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Izamal: the yellow magic town

Among the most beautiful pueblos magicos, Izamal holds a special place in my heart. Besides its beauty and uniqueness there so much culture embedded in such a small town.

The name Izmal (in Mayan), means rocio del cielo (=dew drops from the sky), which was the name of the patron-priest of the original settlement in around 750 B.C., lasting until around the XII century.

A beautiful and quaint colonial town located 68km from Merida and 254km from Cancun, it is one of the first towns to have been included in the list of Pueblos Magicos (Magic Towns) of Mexico, due to its interesting history and culture, and its peculiar location, surrounded by Mayan archeological sites and cenotes.

In fact, the picturesque town was also given the name, “the town of the hills,” because of the numerous Mayan settlements which have been discovered in the surrounding area.


Itzamal went through a complicated and controversial history of rising and falling; I won’t linger too long over historical details, except to say that was a very important religious, economic and political centre for the Mayan civilization, testified by  the numerous archaeological sites, huge pyramids and buildings, and a network of sacbe’ (white pathways  built during the Mayan civilization).  If you have time I would suggest visiting the pyramid of Kinich Kakmó, just a short walk from the main square (here is the location on the map), and if you are obsessed, like me, you will find a map here indicating other ones around the city.

Izamal has also been called the “city of the three cultures,” as its current splendor dates back to a mixed heritage of Pre-Hispanic culture, colonial influences, and modern Mexican culture.

The monastery of San Antonio de Padua takes a prime seat in its representation of this cultural mix.

Situated right in the centre of the town, between Calle 30 and 31, and accessible from 3 sides, (north, east, and west), its arched cloister includes an atrium of 8000m², seemingly the largest of its kind in Latin America. The main entrance is on the east side and its stairs lead you up to the statue of the Virgin Mary, which is, unsurprisingly, one of the most photographed angles.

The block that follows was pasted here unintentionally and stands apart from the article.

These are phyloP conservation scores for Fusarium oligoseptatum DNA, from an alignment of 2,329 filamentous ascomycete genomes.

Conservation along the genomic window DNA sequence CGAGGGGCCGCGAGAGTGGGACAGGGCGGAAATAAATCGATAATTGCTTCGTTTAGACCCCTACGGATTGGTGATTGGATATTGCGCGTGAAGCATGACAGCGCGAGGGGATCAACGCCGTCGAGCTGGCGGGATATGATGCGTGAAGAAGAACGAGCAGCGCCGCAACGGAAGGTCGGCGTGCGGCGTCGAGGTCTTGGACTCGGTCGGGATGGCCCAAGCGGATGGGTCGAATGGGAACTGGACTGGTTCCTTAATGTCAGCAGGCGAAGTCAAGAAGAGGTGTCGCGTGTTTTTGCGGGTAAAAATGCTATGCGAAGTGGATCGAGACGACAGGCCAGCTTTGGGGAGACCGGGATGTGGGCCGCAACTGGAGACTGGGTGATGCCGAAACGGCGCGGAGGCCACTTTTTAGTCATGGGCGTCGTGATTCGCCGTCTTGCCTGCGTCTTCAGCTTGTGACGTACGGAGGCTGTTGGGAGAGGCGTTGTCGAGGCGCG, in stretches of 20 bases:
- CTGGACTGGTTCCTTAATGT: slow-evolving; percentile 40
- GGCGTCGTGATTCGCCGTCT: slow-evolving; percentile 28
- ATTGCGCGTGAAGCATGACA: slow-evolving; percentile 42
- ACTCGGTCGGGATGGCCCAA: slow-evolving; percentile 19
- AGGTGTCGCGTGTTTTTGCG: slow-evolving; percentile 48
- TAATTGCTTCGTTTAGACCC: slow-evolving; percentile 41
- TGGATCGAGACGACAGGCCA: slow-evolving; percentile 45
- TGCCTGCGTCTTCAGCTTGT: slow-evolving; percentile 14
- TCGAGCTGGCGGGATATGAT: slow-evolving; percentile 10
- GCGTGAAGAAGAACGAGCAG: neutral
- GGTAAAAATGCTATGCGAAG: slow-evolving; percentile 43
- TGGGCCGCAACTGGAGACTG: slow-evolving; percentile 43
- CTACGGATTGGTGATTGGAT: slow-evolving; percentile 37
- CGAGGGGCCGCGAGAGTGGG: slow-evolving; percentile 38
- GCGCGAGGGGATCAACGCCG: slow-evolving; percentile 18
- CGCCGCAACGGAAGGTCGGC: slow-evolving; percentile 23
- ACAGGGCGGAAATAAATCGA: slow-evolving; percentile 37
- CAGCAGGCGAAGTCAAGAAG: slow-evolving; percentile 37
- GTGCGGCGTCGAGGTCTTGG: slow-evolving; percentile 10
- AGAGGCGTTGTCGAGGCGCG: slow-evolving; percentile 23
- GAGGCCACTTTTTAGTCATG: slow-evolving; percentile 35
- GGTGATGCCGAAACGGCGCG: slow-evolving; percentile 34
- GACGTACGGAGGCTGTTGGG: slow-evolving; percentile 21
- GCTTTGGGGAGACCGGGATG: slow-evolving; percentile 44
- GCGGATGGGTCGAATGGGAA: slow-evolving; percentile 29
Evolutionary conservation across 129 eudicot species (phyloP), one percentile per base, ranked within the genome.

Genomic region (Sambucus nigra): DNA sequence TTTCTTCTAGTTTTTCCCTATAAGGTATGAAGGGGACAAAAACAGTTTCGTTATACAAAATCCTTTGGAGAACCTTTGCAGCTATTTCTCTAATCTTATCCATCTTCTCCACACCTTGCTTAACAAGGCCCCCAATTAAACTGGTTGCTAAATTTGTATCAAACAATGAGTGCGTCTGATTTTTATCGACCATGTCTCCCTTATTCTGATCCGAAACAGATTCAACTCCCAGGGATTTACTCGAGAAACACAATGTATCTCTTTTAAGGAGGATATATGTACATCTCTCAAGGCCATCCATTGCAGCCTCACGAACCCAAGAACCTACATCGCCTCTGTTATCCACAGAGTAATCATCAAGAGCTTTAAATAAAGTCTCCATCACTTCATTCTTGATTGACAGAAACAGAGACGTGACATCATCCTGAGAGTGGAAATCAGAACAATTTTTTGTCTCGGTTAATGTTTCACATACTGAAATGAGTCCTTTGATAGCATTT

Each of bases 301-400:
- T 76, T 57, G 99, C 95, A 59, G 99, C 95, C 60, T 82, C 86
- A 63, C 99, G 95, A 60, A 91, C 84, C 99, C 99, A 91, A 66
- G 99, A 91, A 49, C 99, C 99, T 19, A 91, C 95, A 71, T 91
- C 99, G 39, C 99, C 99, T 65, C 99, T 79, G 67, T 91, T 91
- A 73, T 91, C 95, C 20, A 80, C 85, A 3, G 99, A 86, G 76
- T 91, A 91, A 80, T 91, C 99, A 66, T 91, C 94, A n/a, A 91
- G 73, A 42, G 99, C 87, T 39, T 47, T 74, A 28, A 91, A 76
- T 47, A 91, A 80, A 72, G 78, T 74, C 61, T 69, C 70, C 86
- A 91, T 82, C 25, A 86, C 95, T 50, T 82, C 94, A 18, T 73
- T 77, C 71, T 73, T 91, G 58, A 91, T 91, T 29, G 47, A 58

The monastery of San Antonio de Padua was built by the Spanish conquerors in the 16th century, finished in 1561, and as seems to be the case with many other new cities rebuilt from Mayan sites, reuses the same kind of white stone which is now a prestigious and scarce resource for modern, eco-trendy architecture.

In 1992, Juan Pablo II celebrated mass here, and it was in honor of this very visit that the town was painted in the colors of the Vatican flag: yellow and white, which have thereon remained.

They probably didn’t realize at the time that this choice would have such a positive outcome from a touristic perspective.

As a matter of fact, we tend to be far more attracted at first by the allure of the atypical color, than by the abundance of historical facts and revelations about the already mysterious Mayan culture.


Another very important fact worth mentioning is the historical period of the so-called “Green Gold era” from  1880 to 1915 when the huge fields and the prosperous soil around the town favored the cultivation of the Henequen plant (Agave), endemic of Yucatan and much like a gold mine at that time. The processing of this beautiful and blessed plant as a textile allowed the creation of numerous products for different commercial, agricultural and industrial usage, becoming the main activity at the time and providing a boost to the local economy, hence the name, “green gold”.

Unfortunately, it didn’t last long due to the creation of synthetic fibers, which were more economical and easier to produce.

The henequen industry also used to produce a certain liquor, similar to tequila, favored the birth of the popular ‘’haciendas’’, where all the cultivation and processing took place, and which are now either left to personal use or have been transformed into museums or beautiful high-end hotels and spas.